Perhaps the biggest news that came out of Tom Holmoe’s roundtable discussion with reporters who cover BYU sports came later in the 45-minute session, when the BYU athletic director brought up the school’s new policy about (not) confirming honor code investigations and violations.
Actually, former Tribune reporter Patrick Kinahan, who now works for sports radio station 1280 The Zone, asked the question that got the dialogue started. He asked whether coaches Dave Rose and Bronco Mendenhall have some leeway in deciding punishments for honor code violations because they have each been a head coach at BYU for a decade now.
You can read my story on Holmoe’s announcement here, or in this morning’s newspaper.
For those of you who want more, here’s a transcript of the discussion, picking up where Holmoe first announced the policy change:
Holmoe: "This would be a good time to say that over the last year we have had discussions with people on campus regarding an honor code policy, and we have had a number of discussions that have led to the point where when we receive — as of Jan. 1, so moving forward — when we receive inquiries from the media about honor code issues we no longer will address them from a campus perspective.
There won’t be a campus spokesperson that addresses any honor code issues anymore.
There will be two exceptions to that:
One, is if there is something that is in public record. If it is an honor code violation — which every one of you here at the table understands, you have read the honor code — and the public record shows that an honor code violation has occurred, then our spokesperson could talk about that.
Or, if one of our student-athletes chooses to come public, then we would. But we won’t discuss that anymore, any honor code violations, any more. And so, don’t ask."
Reporter: "So did that change after the Spencer Hadley incident?"
Holmoe: "If you went backwards, if there was something that was public, then we would address it. But if it is not public, we wouldn’t address it. And for that matter, say there was something of public record, that wasn’t addressed by the media — so nobody knew anything about it. It took place in Juneau, Alaska, but it was of public record — we wouldn’t discuss it. So that’s where it is going."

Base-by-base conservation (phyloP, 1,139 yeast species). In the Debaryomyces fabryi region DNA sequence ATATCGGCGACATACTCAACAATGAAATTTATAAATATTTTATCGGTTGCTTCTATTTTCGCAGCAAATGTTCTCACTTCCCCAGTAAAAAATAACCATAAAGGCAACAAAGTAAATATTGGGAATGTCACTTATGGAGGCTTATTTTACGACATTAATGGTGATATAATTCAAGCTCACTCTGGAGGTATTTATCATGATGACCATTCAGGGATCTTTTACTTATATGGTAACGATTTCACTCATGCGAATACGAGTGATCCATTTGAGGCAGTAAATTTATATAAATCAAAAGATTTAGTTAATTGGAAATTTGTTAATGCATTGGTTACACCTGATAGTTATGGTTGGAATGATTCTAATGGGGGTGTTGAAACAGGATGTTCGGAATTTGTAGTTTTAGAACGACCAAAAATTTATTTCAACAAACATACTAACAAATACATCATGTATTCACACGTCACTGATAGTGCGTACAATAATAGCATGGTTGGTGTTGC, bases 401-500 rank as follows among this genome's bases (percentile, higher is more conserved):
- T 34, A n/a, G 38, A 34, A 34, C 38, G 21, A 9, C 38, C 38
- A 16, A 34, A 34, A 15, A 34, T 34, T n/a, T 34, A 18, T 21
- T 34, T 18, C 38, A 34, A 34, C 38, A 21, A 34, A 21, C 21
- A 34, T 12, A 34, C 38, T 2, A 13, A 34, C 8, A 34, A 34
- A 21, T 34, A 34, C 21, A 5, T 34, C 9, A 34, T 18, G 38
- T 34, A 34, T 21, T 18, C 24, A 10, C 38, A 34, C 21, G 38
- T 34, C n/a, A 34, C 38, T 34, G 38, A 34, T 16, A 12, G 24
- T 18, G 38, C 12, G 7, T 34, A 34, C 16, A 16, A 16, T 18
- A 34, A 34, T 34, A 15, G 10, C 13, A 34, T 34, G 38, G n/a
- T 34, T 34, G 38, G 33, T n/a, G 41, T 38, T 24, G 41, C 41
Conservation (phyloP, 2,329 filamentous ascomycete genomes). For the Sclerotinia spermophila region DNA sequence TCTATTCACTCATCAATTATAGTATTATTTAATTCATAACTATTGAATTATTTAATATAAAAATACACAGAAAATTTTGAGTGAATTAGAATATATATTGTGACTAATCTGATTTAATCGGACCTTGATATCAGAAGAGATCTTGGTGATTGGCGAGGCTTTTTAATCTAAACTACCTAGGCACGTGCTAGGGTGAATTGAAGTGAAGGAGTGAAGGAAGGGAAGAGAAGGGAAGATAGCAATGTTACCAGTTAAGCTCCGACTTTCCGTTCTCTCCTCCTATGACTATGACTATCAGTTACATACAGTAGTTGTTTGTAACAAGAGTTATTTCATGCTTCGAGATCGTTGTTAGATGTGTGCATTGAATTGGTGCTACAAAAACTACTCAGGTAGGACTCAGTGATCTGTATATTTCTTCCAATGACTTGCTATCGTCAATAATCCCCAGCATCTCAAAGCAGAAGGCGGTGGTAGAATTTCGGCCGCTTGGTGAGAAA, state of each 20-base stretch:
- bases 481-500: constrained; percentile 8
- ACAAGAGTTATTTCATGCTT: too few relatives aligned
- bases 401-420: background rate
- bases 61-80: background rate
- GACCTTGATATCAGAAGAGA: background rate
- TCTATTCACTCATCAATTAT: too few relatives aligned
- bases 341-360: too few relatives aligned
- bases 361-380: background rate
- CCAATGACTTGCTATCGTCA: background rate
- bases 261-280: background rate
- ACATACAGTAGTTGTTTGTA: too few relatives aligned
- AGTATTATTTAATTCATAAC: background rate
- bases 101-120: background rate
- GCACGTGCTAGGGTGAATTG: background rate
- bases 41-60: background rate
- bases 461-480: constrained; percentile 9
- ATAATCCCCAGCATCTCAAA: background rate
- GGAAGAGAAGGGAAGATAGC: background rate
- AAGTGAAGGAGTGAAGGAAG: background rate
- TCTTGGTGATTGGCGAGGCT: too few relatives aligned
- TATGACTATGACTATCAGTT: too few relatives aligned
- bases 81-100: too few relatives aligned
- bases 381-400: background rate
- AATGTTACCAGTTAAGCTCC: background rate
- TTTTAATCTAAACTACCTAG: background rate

Reporter: "So BYU spokesperson won’t confirm or even acknowledge honor code investigations now?"
Holmoe: "That’s correct."
Reporter: "So when coaches say it is a violation of team rules, will that stand as only comment?"
Holmoe: "Correct. No longer will we comment on that. It will just be what the coach determines. So a coach could say a violation of team rules, or something else. But that’s pretty generic, and that’s what I would like to see happen."
Reporter: "How do you define a player going public with it?"
Holmoe: "If it is public knowledge, then that is their issue. If they bring it up, and sometimes they want to, then it is you can do with it what you want. And we would henceforth be able to comment, since they have already brought it to the table."
Reporter: "Was it a struggle to reach this decision, or was everybody at BYU on board?"
Holmoe: "I think that it just in terms of over the course of a few years, with social media and the amount of media, it has changed from over the years. … The time had come to change that. I think everybody on campus was supportive to go through the process, which we arrived at."
Reporter: "Did you spearhead it?"
Holmoe: "No, I didn’t spearhead it, but I was involved. .. There are always conversations that come up about it over the past years where there are opinions that are articulated at the time, behind closed doors. But now I think everybody got together and said, ‘hey, let’s really address this and possibly have this change in the policy."
Reporter: "Does it bother you that BYU athletes attract unwanted attention for doing things students at other schools can do freely?"
Holmoe: "I am just happy we are at where we are at right now. It is a good resolution to a number of different discussions."
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